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Tuesday, July 2, 2013

Continental Divide


A photographer documents the ecological impacts of the border wall between the United States and Mexico

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Drought conditions in the Janos, Chihuahua, grasslands will force many species to move northward, like bison (below right).

Crouched in a photo blind near the border between the United States and Mexico, Krista Schlyer heard voices—beneath her. As if checking for a heartbeat, she pressed her ear to the ground to diagnose the source of the sounds. What she got was an earful of squeaks and chirps from a prairie dog family scurrying about in their burrow.

"I just lay there for an hour listening to them chatting back and forth," Schlyer says. "It was an incredible moment."

To untrained eyes, or ears, not much appears to live in the lands straddling the border between the United States and Mexico. And yet this region is one of the most biologically diverse in all of North America. The varied ecosystems include deserts, grasslands, "sky island" mountains and the Rio Grand Valley—the midpoint between the tropics to the south and the temperate zone to the north. More than half of North America's bird species, 3,000 plant species and more than 100 different mammals inhabit the borderlands.

"If you were just looking at a place for its biodiversity, you have all the reasons you need to conserve this special part of the North American continent," Schlyer says.

While most photographers rely on their eyes to help them understand a place, Schlyer interprets the U.S.-Mexico borderlands with all of her senses. It's a good strategy in this arid desert region. Ground surface temperatures can soar to 160 degrees Fahrenheit, and according to Schlyer, "Most life is lived out of sight, under ground or by shadow of night."


The last remnants of habitat in South Texas remain a haven for the plain chachalaca. Wall construction will put the preserve in a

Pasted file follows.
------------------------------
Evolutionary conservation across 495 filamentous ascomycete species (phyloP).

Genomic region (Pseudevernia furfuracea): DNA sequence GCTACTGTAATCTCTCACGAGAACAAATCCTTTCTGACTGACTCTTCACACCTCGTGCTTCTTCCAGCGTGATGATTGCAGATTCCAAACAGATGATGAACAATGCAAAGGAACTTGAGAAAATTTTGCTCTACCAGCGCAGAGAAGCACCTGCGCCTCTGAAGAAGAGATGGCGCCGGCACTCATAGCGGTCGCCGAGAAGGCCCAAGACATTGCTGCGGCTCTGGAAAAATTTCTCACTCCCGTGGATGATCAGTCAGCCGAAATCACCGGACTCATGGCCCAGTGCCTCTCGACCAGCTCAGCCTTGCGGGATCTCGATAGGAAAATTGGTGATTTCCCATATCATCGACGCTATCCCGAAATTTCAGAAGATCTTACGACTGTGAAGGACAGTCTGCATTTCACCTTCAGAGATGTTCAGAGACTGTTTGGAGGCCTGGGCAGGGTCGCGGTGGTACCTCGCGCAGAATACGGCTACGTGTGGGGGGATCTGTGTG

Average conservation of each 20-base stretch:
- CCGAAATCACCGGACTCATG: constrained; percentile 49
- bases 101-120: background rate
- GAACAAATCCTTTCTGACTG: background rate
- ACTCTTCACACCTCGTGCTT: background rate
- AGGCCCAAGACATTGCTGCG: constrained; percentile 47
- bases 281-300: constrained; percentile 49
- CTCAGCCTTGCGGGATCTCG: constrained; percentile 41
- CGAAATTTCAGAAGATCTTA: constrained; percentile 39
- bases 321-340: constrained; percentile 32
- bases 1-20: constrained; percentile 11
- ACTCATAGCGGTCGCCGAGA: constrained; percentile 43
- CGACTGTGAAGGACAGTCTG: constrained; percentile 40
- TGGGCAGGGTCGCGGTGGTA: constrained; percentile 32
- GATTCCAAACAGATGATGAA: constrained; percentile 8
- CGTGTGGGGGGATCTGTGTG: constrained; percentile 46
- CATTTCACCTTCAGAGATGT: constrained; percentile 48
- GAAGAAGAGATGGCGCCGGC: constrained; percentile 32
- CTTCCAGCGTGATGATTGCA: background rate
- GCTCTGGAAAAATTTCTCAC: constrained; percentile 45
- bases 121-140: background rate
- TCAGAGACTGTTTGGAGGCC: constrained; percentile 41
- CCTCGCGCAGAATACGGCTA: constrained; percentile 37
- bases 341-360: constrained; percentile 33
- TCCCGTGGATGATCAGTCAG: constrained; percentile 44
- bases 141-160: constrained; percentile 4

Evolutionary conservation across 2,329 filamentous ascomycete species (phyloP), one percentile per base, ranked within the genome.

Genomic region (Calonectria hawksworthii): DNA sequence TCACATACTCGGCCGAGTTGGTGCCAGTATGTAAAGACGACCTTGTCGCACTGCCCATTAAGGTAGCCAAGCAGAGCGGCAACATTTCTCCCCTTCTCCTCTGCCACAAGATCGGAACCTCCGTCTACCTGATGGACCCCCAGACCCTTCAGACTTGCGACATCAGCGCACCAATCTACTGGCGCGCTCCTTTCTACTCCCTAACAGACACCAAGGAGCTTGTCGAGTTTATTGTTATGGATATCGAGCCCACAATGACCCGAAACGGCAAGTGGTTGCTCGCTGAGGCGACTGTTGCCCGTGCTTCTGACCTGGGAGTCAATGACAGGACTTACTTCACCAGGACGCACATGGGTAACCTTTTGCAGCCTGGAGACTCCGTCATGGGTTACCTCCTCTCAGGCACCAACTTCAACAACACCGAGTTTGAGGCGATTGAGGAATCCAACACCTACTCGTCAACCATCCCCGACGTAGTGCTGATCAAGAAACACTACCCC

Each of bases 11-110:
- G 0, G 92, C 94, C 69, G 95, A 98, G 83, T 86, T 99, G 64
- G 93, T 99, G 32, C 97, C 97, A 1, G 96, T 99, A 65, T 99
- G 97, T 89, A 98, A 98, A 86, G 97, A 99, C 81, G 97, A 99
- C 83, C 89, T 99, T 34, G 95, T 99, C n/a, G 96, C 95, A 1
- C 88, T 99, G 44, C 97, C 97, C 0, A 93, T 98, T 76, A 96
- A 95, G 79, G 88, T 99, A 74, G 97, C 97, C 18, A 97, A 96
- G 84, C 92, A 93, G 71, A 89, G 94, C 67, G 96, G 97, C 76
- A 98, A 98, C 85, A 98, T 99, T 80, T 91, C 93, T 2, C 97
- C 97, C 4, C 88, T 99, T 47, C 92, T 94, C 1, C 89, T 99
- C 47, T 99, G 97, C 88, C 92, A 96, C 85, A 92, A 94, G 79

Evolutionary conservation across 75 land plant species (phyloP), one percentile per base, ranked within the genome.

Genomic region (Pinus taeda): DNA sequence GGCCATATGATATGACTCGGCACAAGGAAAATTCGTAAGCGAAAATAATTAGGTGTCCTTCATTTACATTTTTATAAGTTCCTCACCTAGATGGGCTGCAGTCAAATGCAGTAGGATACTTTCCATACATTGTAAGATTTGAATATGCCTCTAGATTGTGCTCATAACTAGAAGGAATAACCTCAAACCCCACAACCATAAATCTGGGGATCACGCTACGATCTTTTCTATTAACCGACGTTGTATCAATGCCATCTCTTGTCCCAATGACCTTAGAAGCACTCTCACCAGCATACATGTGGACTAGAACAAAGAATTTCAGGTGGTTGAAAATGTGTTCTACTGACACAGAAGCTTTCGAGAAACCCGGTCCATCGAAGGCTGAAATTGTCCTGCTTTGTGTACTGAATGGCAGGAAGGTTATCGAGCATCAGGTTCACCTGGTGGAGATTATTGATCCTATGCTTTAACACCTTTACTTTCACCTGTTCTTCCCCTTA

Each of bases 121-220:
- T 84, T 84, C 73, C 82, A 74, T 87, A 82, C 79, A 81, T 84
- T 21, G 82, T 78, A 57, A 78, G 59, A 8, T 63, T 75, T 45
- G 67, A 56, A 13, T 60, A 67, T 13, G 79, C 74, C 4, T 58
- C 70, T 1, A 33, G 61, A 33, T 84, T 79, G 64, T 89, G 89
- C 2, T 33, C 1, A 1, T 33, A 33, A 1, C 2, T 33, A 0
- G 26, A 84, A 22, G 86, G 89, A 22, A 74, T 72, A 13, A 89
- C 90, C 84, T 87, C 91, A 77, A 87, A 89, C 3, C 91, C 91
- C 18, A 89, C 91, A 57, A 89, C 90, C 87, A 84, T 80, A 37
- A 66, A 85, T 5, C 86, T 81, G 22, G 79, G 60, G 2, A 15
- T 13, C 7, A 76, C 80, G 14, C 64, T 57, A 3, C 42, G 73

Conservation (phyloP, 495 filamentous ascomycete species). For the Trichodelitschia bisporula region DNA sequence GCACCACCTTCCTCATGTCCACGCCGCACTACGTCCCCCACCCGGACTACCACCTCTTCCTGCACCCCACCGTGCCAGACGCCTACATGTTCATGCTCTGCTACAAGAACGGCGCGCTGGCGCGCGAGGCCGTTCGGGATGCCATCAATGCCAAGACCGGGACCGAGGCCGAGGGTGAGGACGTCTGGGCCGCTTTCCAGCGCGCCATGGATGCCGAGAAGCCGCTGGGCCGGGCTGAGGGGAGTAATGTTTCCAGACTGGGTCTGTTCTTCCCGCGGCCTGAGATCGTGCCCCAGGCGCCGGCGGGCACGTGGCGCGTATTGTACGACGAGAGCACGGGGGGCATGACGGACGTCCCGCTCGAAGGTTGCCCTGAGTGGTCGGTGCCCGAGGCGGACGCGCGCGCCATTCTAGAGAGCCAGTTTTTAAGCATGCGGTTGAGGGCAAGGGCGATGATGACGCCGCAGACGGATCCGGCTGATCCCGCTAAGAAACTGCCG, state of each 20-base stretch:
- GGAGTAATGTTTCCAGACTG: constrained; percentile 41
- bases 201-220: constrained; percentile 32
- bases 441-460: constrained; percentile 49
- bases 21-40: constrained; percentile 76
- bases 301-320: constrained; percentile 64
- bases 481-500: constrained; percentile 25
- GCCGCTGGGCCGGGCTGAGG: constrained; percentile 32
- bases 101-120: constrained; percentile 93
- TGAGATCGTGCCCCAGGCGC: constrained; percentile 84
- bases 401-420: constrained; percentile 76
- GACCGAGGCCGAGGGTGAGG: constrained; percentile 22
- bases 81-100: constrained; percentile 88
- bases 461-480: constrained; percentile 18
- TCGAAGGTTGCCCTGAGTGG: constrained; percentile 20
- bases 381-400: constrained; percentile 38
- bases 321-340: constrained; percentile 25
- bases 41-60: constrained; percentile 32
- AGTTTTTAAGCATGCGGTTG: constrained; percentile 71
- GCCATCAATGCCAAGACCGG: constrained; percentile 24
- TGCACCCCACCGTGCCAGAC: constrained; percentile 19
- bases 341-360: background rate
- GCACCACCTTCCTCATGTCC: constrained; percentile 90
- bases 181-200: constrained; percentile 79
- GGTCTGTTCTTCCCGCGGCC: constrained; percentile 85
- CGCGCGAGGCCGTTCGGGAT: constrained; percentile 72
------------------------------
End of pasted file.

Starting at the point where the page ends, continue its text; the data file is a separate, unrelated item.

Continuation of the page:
no-man's-land between the border wall and the Rio Grande.
How have so many species adapted to the harsh climate of the region? The desert tortoise can survive a year or more without access to water because its bladder stores large amounts of fluids. The Gila monster, a venomous lizard, consumes its annual energy needs in just a handful of large meals and spends 95 percent of its life underground. Trees such as mesquite, blue palo verde and ironwood have roots that penetrate deep into the soil to find moisture. Most cactus species have huge masses of shallow wide-spreading roots that can soak up water quickly. The mighty saguaro cactus has pleats that enable it to expand and contract as it takes up and uses water. Endemic and iconic to the Sonoran Desert, saguaros can live for more than 150 years and reach heights of 40 to 60 feet, providing much needed shade for other plants and animals.

While the survival of many species in the borderlands depends on conserving energy by staying put, others can only survive by constantly moving. Large mammals including coyotes, bobcats and foxes must travel to seek water, food and mates. Whether they venture into the United States or Mexico is irrelevant as long as they find what they need. But what if their survival depends on being able to move freely between the two countries? And what if they run smack into a giant concrete and steel wall? This is the issue that Schlyer addresses in her new book, Continental Divide: Wildlife, People, and the Border Wall (Texas A&M University Press).

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